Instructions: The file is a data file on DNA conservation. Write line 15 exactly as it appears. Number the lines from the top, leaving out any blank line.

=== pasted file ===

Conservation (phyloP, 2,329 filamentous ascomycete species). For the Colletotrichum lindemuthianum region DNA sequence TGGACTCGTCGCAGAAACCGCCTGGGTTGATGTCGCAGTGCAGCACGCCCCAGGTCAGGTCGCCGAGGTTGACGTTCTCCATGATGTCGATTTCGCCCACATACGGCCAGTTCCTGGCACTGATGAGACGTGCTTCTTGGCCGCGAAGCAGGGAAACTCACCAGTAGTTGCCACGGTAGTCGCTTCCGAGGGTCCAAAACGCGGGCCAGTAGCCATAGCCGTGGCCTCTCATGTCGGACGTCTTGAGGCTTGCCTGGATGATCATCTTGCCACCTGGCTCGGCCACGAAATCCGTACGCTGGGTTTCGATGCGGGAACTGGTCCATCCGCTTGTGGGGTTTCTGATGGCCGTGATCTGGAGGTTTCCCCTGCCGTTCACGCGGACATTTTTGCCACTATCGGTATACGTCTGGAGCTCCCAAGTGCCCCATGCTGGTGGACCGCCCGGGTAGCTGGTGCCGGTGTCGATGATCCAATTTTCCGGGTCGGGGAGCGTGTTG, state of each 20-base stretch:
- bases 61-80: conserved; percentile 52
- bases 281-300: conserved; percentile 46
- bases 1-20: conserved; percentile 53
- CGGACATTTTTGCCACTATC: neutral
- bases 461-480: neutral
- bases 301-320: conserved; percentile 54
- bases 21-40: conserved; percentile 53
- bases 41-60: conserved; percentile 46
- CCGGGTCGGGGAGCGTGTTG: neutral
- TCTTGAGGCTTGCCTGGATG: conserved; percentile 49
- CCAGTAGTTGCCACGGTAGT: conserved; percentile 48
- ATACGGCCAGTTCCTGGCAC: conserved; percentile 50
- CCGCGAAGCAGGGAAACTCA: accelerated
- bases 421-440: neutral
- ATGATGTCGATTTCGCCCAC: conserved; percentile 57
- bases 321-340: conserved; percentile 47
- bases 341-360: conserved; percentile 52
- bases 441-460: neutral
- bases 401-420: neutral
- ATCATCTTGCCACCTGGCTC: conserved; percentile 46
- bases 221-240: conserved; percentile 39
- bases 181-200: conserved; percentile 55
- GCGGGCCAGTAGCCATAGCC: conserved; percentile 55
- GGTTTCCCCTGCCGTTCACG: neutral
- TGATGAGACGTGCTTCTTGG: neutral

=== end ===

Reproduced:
- bases 421-440: neutral